"I had my first emotional attraction to another girl when I was 11," Gingrich said.
Gingrich, 30, a native of Harrisburg, Pa., said her mother asked questions when she found a copy of a lesbian newsletter in her room when she was 20.
"Newt was already in Congress, " said Gingrich, a frequent speaker for the Human Rights Campaign, the largest national gay and lesbian political lobby group.
She said her home was like a shrine, with pictures of the congressman everywhere.
"My family was very proud of Newt," she said.
"Everybody in my family knew I was a lesbian, but I felt it was in my best interest to keep it quiet," Gingrich said. "I didn't want to (hurt) Newt's career, and I was afraid I would risk losing my family if it came out."
She said the media descended on her family in Harrisburg when her brother became speaker of the House.
"That was my third coming out. An Associated Press reporter interviewed me. The last thing she asked me was if I was gay. I said `yes I am,'" said Gingrich.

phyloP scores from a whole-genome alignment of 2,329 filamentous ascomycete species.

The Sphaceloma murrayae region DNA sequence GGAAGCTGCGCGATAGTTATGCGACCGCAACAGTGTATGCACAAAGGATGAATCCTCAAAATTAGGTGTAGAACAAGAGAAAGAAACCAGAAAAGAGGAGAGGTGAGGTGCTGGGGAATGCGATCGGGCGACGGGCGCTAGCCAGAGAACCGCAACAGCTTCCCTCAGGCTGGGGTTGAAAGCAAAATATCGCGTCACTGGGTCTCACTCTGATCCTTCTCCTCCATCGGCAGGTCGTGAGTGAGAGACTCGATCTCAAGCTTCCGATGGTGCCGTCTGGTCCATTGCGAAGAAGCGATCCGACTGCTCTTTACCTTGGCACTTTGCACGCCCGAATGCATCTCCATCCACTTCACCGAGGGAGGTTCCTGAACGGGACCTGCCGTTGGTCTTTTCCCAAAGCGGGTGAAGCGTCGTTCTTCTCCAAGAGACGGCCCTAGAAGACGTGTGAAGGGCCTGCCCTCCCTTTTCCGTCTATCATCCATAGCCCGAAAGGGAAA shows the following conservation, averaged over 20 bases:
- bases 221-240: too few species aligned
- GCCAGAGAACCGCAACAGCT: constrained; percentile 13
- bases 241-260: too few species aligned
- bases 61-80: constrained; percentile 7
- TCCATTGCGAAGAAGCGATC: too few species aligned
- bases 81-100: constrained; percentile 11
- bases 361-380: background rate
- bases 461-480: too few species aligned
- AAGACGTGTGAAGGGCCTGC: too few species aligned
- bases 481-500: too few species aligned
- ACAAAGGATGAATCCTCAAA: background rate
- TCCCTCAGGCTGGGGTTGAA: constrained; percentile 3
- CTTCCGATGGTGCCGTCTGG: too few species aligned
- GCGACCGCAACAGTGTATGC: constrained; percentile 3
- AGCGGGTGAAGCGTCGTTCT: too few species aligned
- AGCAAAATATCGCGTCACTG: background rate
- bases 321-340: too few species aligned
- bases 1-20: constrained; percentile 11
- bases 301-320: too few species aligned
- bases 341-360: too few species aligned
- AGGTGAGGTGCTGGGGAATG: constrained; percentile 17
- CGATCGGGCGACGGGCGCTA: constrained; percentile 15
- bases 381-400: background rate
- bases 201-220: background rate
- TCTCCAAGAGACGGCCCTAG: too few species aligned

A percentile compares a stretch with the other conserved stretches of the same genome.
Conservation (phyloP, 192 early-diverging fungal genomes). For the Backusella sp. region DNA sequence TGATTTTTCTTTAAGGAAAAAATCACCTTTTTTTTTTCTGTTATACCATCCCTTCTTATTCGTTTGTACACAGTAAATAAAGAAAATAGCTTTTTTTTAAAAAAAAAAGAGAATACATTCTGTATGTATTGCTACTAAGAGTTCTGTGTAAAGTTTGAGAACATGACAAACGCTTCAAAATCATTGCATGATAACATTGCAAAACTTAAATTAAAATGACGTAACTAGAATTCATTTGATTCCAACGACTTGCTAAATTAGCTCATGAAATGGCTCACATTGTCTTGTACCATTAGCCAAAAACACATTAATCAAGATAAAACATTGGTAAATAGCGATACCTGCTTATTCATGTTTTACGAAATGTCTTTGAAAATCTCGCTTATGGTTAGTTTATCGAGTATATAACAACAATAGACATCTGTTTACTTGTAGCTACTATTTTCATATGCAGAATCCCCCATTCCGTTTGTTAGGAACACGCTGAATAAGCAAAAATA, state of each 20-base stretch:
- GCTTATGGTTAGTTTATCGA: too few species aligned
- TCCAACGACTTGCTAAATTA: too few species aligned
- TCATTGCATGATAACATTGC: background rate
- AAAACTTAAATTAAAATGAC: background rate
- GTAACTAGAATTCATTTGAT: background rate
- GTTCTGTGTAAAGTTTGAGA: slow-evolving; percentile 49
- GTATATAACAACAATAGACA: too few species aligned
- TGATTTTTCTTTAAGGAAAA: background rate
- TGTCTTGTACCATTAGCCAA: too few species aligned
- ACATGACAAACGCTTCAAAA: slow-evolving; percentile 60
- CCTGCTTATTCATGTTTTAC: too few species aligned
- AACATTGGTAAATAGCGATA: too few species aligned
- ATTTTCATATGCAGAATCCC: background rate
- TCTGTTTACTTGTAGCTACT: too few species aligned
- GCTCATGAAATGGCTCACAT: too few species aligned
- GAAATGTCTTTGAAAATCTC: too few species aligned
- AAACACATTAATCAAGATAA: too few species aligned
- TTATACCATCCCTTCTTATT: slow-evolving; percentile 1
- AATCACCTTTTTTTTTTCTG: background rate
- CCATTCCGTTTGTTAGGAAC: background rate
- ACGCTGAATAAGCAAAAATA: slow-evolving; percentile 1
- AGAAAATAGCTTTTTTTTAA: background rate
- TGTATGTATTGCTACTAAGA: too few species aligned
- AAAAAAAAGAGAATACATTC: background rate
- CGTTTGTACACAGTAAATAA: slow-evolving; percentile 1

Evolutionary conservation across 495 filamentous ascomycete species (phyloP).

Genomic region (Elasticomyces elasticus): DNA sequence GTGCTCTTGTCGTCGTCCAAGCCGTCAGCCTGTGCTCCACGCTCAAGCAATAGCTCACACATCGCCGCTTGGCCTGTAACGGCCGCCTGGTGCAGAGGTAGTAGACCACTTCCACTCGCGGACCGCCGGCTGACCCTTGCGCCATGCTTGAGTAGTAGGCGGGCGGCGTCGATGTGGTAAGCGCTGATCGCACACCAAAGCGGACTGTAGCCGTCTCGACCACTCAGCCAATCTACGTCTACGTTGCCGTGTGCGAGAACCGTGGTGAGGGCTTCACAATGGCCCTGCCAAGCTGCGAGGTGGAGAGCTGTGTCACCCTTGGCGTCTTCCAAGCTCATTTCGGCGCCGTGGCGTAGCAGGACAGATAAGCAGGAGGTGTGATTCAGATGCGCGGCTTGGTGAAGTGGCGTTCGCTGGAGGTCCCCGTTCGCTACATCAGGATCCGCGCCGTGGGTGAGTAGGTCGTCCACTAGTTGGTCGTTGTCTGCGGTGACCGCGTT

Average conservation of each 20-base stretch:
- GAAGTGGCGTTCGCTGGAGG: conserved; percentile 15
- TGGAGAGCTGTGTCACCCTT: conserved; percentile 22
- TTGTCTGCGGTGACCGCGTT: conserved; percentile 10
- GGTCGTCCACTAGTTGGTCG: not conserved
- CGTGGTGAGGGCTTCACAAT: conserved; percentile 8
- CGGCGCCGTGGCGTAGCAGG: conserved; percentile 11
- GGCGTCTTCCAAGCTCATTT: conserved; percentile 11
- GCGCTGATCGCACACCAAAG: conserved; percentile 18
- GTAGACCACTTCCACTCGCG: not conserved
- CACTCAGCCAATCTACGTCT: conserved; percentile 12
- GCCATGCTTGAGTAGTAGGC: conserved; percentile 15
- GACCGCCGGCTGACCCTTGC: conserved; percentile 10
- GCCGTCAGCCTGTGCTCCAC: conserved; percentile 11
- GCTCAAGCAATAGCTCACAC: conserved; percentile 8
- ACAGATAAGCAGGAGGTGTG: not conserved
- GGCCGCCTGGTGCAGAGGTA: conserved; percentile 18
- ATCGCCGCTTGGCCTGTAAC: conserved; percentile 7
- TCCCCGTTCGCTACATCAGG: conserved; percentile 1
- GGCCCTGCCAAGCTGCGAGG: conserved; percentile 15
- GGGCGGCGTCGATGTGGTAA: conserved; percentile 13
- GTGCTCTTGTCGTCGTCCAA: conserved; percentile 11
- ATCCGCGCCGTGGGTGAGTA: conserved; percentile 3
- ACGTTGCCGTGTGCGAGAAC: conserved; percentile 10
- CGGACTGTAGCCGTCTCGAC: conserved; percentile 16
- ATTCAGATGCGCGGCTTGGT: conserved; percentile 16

Gingrich, who lives in Washington, D.C., said her brother was never a big influence in her life.
"He was living in Georgia when I was born," Gingrich said. "I only saw him on holidays."
Even now, she said she sees him only a couple of times a year. "We chat on the phone sometimes," she said.
Concerning her homosexuality, she said her brother, Newt, 53, told her that "it was my life and that I a right to live it the way I wanted to."
She also said the only reason she's happy that the Republicans gained control of the House in 1994 is because it elevated her brother to speaker.
Gingrich said 85 percent of Americans questioned in voter exit polls believe a person can't be fired for being gay.
"You can be fired if you're gay or even if it's rumored that you're gay," Gingrich said.
She said gays aren't seeking special privileges, only the same constitutional protections everyone else has.